BASF is actively exploring shielded plastics applications, particularly automotive, as a major market opportunity.
One of the exhibits at the BASF booth is a housing for an electric vehicle inverter showing a 3.3 pound weight savings when metal housings are replaced with a shielded plastic.
“The plastic housing has the same shielding properties as the metal, but at less weight,” said Calvin C. Nichols in an interview. Nichols is market segment manager, transportation for BASF. He said there could be 100 applications in a car for shielding as use of automotive electronics explodes. Cumulative weight savings with plastics replacements could be roughly 50 pounds in a single car.
“A lot of the low-hanging lightweighting fruit has already been taken in automotive, and we see this application as a potentially important opportunity because it fits right into BASF’s sweet spot,” said Joel T. Johnson, VP Transportation at BASF.
Four BASF resins could potentially play a big role in shielding applications: polyamide 6, polyamide 6/6, PBT-type polyester, and thermoplastic polyurethane (TPU).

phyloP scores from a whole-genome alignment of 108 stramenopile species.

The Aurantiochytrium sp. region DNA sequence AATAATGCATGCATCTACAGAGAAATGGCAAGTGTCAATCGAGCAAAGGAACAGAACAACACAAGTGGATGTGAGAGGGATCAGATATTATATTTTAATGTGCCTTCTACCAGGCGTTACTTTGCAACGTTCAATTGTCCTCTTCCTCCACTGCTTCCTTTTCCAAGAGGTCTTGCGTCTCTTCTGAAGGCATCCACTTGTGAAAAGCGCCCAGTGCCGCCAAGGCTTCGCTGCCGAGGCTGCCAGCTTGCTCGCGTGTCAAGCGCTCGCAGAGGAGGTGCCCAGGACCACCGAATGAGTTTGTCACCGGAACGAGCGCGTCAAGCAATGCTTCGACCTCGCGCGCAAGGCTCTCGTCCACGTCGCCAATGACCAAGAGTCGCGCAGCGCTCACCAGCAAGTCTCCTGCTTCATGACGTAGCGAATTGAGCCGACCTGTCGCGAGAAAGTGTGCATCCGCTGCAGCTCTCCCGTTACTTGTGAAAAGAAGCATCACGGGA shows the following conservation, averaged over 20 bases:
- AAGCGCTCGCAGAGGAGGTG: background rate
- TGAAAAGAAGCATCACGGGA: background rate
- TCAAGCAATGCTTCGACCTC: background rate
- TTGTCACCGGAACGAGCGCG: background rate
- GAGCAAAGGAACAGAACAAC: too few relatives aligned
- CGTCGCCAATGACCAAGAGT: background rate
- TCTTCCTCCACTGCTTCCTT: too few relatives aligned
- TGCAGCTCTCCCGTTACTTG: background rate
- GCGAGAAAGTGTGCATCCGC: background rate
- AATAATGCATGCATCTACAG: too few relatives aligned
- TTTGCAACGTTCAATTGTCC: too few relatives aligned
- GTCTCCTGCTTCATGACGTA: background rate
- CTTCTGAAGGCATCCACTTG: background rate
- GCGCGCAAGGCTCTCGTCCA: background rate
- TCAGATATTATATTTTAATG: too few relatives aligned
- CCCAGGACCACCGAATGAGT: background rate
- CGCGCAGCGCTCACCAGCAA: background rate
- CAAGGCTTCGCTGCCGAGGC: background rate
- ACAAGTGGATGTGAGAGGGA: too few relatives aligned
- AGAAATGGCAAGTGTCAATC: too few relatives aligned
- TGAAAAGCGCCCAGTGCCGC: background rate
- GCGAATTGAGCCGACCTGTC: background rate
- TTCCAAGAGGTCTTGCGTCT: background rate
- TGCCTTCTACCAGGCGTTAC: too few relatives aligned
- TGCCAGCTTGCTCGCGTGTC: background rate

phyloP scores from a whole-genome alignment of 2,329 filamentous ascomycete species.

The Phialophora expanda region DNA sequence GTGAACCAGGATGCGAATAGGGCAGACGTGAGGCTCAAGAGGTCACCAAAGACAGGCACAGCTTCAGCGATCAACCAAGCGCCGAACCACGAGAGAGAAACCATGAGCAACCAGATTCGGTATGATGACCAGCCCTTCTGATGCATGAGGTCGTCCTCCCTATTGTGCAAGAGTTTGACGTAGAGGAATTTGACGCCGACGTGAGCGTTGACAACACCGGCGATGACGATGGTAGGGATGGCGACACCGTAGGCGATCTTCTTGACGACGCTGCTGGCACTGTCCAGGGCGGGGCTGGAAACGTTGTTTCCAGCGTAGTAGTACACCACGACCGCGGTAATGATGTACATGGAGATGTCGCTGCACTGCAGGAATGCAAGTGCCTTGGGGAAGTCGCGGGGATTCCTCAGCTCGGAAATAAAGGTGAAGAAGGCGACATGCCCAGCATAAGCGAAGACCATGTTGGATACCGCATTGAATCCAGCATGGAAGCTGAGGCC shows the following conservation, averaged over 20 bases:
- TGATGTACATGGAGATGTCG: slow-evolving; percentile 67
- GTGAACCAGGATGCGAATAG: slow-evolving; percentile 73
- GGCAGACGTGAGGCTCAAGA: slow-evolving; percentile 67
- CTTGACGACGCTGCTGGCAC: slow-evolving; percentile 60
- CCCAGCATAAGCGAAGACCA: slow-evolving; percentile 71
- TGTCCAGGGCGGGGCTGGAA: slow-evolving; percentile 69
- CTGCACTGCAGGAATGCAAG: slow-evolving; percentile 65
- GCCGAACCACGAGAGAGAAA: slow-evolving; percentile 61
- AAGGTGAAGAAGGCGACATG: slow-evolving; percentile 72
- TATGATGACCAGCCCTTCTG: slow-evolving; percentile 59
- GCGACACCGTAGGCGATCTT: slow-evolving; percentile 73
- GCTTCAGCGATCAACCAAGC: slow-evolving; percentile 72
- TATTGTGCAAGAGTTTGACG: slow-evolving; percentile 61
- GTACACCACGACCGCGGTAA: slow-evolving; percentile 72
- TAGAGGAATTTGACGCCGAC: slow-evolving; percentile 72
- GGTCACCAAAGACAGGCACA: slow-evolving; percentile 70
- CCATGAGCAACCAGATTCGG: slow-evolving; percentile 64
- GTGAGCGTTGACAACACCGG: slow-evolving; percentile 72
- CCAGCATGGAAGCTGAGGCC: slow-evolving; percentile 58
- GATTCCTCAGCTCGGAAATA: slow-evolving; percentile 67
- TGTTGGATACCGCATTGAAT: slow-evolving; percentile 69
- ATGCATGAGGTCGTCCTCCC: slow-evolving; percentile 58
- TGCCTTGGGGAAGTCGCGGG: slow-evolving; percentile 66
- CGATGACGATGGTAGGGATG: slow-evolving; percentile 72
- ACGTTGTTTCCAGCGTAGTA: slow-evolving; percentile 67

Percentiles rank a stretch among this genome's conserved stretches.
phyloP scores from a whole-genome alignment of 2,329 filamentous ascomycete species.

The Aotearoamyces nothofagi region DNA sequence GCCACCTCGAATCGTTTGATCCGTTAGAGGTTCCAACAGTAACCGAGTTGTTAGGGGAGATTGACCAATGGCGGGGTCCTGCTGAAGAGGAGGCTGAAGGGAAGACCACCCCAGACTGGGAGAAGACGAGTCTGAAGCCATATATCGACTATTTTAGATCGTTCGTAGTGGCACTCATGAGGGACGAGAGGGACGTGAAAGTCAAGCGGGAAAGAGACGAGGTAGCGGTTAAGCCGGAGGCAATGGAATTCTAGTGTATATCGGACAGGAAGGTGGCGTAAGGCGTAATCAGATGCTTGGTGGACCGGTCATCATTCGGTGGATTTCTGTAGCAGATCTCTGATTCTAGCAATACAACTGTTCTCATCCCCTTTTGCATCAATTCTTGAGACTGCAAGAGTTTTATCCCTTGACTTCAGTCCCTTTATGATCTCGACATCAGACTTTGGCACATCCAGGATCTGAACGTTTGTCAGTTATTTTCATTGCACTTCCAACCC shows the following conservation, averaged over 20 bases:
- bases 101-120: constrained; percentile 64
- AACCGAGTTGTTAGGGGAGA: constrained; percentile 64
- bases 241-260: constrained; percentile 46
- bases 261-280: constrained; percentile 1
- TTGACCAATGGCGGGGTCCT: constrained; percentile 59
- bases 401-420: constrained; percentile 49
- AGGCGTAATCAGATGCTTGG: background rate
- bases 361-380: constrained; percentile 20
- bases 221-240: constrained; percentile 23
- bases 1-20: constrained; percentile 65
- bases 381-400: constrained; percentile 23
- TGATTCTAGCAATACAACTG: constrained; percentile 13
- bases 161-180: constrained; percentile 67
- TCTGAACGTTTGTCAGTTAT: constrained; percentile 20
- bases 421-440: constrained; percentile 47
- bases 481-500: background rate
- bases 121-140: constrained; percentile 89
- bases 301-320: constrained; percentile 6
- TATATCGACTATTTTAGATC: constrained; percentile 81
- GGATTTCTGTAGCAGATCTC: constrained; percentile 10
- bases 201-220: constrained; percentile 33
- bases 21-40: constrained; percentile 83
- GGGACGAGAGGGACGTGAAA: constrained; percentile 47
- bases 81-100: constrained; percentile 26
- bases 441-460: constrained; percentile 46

Another product on display at the NPE exhibit was a coaxial cable using shielded cable, another important metal-replacing, and weight-saving opportunity.
BASF is researching proprietary approaches to conductive plastics and is also working with partners, such as ElectriPlast. There are no clear winners at the moment. Options for shielding range from stainless steel fibers to metal-coated carbon fiber.
BASF has a long history of large-scale metal replacement in cars. One of the most significant was development of lost core molding technology in the Ludwigshaven, Germany R&D center to produce polyamide intake manifolds. Significant work has also taken place to replace metal oil pans with a specially formulated plastic.